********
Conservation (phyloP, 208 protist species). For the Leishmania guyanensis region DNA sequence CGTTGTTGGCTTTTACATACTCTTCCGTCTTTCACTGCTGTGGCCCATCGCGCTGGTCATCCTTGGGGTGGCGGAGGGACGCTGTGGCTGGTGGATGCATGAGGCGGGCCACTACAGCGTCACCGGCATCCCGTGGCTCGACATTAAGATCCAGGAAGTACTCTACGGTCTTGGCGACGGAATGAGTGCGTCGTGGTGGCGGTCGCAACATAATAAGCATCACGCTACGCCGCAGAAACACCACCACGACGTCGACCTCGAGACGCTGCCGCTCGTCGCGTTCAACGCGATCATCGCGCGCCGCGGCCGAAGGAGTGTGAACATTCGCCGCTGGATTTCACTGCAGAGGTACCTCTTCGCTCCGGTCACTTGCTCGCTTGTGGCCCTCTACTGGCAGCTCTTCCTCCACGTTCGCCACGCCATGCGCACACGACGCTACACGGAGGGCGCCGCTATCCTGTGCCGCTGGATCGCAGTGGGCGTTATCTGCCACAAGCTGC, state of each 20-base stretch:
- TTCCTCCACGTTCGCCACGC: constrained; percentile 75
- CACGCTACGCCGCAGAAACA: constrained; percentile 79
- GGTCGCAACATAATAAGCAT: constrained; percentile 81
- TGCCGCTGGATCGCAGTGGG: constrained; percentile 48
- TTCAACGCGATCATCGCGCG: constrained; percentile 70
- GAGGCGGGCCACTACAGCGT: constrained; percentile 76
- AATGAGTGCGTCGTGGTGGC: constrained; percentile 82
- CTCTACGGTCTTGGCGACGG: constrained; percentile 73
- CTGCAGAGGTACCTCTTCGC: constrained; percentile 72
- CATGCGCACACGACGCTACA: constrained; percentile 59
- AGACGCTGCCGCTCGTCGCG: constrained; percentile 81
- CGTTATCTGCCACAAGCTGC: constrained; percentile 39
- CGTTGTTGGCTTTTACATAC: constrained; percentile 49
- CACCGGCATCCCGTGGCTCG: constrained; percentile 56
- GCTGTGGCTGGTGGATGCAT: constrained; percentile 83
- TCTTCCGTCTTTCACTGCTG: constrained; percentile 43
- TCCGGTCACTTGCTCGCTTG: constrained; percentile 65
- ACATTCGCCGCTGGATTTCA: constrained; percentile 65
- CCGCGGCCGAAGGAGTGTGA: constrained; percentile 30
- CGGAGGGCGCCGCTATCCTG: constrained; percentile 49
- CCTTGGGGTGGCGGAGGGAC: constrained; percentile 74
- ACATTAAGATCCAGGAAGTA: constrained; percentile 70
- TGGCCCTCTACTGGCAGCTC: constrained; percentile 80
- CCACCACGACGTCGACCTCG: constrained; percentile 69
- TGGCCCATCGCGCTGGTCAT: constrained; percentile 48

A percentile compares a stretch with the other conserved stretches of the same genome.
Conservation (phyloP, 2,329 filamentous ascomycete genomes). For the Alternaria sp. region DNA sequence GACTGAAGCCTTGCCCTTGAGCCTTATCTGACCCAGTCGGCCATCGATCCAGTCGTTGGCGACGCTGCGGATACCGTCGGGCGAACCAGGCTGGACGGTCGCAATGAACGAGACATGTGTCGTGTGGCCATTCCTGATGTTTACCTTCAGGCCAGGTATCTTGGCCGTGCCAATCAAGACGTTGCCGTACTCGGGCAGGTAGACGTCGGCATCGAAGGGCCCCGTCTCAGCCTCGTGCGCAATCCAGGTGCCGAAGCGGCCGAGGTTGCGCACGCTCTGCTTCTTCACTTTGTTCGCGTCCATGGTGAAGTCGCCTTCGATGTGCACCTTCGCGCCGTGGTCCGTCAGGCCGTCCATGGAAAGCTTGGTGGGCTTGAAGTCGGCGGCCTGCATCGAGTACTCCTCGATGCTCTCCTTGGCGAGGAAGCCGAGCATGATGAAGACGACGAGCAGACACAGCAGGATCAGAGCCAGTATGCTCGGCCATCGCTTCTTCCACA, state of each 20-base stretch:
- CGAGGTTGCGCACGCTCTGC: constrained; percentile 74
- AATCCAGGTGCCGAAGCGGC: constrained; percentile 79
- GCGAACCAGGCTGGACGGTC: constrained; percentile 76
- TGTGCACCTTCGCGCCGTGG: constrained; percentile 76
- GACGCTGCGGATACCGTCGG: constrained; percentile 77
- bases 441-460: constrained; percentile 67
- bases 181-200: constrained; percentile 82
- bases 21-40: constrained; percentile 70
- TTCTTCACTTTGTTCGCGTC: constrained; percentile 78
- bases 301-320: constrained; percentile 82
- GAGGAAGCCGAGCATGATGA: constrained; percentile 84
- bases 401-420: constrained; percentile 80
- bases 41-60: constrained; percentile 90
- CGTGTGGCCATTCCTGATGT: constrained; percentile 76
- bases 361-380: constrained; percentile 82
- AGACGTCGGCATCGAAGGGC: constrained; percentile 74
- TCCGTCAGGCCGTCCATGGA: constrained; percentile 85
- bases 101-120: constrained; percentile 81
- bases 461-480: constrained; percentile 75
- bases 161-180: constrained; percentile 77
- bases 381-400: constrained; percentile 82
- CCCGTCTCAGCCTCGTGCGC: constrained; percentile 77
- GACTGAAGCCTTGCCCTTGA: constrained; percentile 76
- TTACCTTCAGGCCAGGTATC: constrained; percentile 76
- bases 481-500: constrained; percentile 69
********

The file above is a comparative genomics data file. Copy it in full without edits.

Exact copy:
Conservation (phyloP, 208 protist species). For the Leishmania guyanensis region DNA sequence CGTTGTTGGCTTTTACATACTCTTCCGTCTTTCACTGCTGTGGCCCATCGCGCTGGTCATCCTTGGGGTGGCGGAGGGACGCTGTGGCTGGTGGATGCATGAGGCGGGCCACTACAGCGTCACCGGCATCCCGTGGCTCGACATTAAGATCCAGGAAGTACTCTACGGTCTTGGCGACGGAATGAGTGCGTCGTGGTGGCGGTCGCAACATAATAAGCATCACGCTACGCCGCAGAAACACCACCACGACGTCGACCTCGAGACGCTGCCGCTCGTCGCGTTCAACGCGATCATCGCGCGCCGCGGCCGAAGGAGTGTGAACATTCGCCGCTGGATTTCACTGCAGAGGTACCTCTTCGCTCCGGTCACTTGCTCGCTTGTGGCCCTCTACTGGCAGCTCTTCCTCCACGTTCGCCACGCCATGCGCACACGACGCTACACGGAGGGCGCCGCTATCCTGTGCCGCTGGATCGCAGTGGGCGTTATCTGCCACAAGCTGC, state of each 20-base stretch:
- TTCCTCCACGTTCGCCACGC: constrained; percentile 75
- CACGCTACGCCGCAGAAACA: constrained; percentile 79
- GGTCGCAACATAATAAGCAT: constrained; percentile 81
- TGCCGCTGGATCGCAGTGGG: constrained; percentile 48
- TTCAACGCGATCATCGCGCG: constrained; percentile 70
- GAGGCGGGCCACTACAGCGT: constrained; percentile 76
- AATGAGTGCGTCGTGGTGGC: constrained; percentile 82
- CTCTACGGTCTTGGCGACGG: constrained; percentile 73
- CTGCAGAGGTACCTCTTCGC: constrained; percentile 72
- CATGCGCACACGACGCTACA: constrained; percentile 59
- AGACGCTGCCGCTCGTCGCG: constrained; percentile 81
- CGTTATCTGCCACAAGCTGC: constrained; percentile 39
- CGTTGTTGGCTTTTACATAC: constrained; percentile 49
- CACCGGCATCCCGTGGCTCG: constrained; percentile 56
- GCTGTGGCTGGTGGATGCAT: constrained; percentile 83
- TCTTCCGTCTTTCACTGCTG: constrained; percentile 43
- TCCGGTCACTTGCTCGCTTG: constrained; percentile 65
- ACATTCGCCGCTGGATTTCA: constrained; percentile 65
- CCGCGGCCGAAGGAGTGTGA: constrained; percentile 30
- CGGAGGGCGCCGCTATCCTG: constrained; percentile 49
- CCTTGGGGTGGCGGAGGGAC: constrained; percentile 74
- ACATTAAGATCCAGGAAGTA: constrained; percentile 70
- TGGCCCTCTACTGGCAGCTC: constrained; percentile 80
- CCACCACGACGTCGACCTCG: constrained; percentile 69
- TGGCCCATCGCGCTGGTCAT: constrained; percentile 48

A percentile compares a stretch with the other conserved stretches of the same genome.
Conservation (phyloP, 2,329 filamentous ascomycete genomes). For the Alternaria sp. region DNA sequence GACTGAAGCCTTGCCCTTGAGCCTTATCTGACCCAGTCGGCCATCGATCCAGTCGTTGGCGACGCTGCGGATACCGTCGGGCGAACCAGGCTGGACGGTCGCAATGAACGAGACATGTGTCGTGTGGCCATTCCTGATGTTTACCTTCAGGCCAGGTATCTTGGCCGTGCCAATCAAGACGTTGCCGTACTCGGGCAGGTAGACGTCGGCATCGAAGGGCCCCGTCTCAGCCTCGTGCGCAATCCAGGTGCCGAAGCGGCCGAGGTTGCGCACGCTCTGCTTCTTCACTTTGTTCGCGTCCATGGTGAAGTCGCCTTCGATGTGCACCTTCGCGCCGTGGTCCGTCAGGCCGTCCATGGAAAGCTTGGTGGGCTTGAAGTCGGCGGCCTGCATCGAGTACTCCTCGATGCTCTCCTTGGCGAGGAAGCCGAGCATGATGAAGACGACGAGCAGACACAGCAGGATCAGAGCCAGTATGCTCGGCCATCGCTTCTTCCACA, state of each 20-base stretch:
- CGAGGTTGCGCACGCTCTGC: constrained; percentile 74
- AATCCAGGTGCCGAAGCGGC: constrained; percentile 79
- GCGAACCAGGCTGGACGGTC: constrained; percentile 76
- TGTGCACCTTCGCGCCGTGG: constrained; percentile 76
- GACGCTGCGGATACCGTCGG: constrained; percentile 77
- bases 441-460: constrained; percentile 67
- bases 181-200: constrained; percentile 82
- bases 21-40: constrained; percentile 70
- TTCTTCACTTTGTTCGCGTC: constrained; percentile 78
- bases 301-320: constrained; percentile 82
- GAGGAAGCCGAGCATGATGA: constrained; percentile 84
- bases 401-420: constrained; percentile 80
- bases 41-60: constrained; percentile 90
- CGTGTGGCCATTCCTGATGT: constrained; percentile 76
- bases 361-380: constrained; percentile 82
- AGACGTCGGCATCGAAGGGC: constrained; percentile 74
- TCCGTCAGGCCGTCCATGGA: constrained; percentile 85
- bases 101-120: constrained; percentile 81
- bases 461-480: constrained; percentile 75
- bases 161-180: constrained; percentile 77
- bases 381-400: constrained; percentile 82
- CCCGTCTCAGCCTCGTGCGC: constrained; percentile 77
- GACTGAAGCCTTGCCCTTGA: constrained; percentile 76
- TTACCTTCAGGCCAGGTATC: constrained; percentile 76
- bases 481-500: constrained; percentile 69